Kohler workers strike for Union recognition

"All my life my Daddy's been on Strike to make my future better:" The Kohler Worker's Story

What is regarded as the longest major strike in U.S. labor history began at the Kohler Company on April 5, 1954. Called by the United Auto Workers Local 833 after the company refused to recognize the union despite a National Labor Relations Board (NLRB) election. Despite repeated findings by the courts and the NLRB that Kohler had violated labor laws, the Kohler strike went on for nine years before the company was finally ordered to accept the union. This 1955 pamphlet published by the union gives the workers' side of the story.

Related Topics: The Progressive Era
Industrialization and Urbanization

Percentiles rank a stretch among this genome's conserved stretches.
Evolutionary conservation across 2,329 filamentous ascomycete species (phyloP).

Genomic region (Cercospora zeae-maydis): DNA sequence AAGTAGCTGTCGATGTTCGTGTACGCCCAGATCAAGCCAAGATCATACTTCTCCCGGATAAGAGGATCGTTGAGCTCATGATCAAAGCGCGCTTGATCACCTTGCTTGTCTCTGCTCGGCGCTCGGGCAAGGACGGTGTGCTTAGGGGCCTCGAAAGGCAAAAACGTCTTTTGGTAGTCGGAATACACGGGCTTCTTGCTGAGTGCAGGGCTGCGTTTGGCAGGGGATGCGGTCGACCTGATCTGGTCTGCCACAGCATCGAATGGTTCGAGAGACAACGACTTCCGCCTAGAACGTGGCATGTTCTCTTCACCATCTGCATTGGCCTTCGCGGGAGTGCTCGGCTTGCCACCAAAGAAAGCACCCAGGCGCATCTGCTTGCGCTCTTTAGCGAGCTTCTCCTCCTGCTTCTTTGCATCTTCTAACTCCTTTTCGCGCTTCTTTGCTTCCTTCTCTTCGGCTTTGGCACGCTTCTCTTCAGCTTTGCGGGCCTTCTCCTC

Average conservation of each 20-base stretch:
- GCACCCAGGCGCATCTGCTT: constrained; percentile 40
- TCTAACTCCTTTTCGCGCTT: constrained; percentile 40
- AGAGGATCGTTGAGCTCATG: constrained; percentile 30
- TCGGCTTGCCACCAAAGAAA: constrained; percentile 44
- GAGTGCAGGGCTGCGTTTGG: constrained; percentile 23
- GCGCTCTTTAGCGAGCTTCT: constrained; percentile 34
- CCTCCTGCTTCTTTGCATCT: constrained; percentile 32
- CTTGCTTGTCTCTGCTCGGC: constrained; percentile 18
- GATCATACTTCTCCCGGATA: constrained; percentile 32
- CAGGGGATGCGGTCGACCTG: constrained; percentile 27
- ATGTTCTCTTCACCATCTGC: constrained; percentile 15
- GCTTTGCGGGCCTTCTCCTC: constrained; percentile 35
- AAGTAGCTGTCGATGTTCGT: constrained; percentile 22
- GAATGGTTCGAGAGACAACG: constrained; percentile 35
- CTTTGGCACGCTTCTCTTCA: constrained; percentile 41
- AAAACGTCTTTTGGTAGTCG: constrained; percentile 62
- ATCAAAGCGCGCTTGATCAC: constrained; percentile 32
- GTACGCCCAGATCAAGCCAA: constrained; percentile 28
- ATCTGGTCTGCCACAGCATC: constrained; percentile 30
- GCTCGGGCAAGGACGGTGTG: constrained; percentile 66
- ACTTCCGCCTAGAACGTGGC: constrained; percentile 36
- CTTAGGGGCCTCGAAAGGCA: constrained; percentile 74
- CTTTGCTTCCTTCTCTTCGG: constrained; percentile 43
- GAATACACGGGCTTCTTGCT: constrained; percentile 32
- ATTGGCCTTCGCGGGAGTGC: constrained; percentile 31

The Birth of the Labor Movement
The Rise of Skilled Manufacturing
Creator: UAW-CIO Local 833
Pub Data: [Indianapolis, Ind.] : UAW-CIO International Union : UAWUAW-CIO Local 833-CIO Local 833, 1955. (pamphlet 82-1337)
Citation: UAW-CIO Local 833. All my life my Daddy's been on Strike to make my future better: The Kohler Worker's Story." ([Indianapolis, Ind.] : UAW-CIO International Union : UAW-CIO Local 833, 1955); online facsimile at http://www.wisconsinhistory.org/turningpoints/search.asp?id=1525 Online facsimile at:  http://www.wisconsinhistory.org/turningpoints/search.asp?id=1525; Visited on: 10/4/2022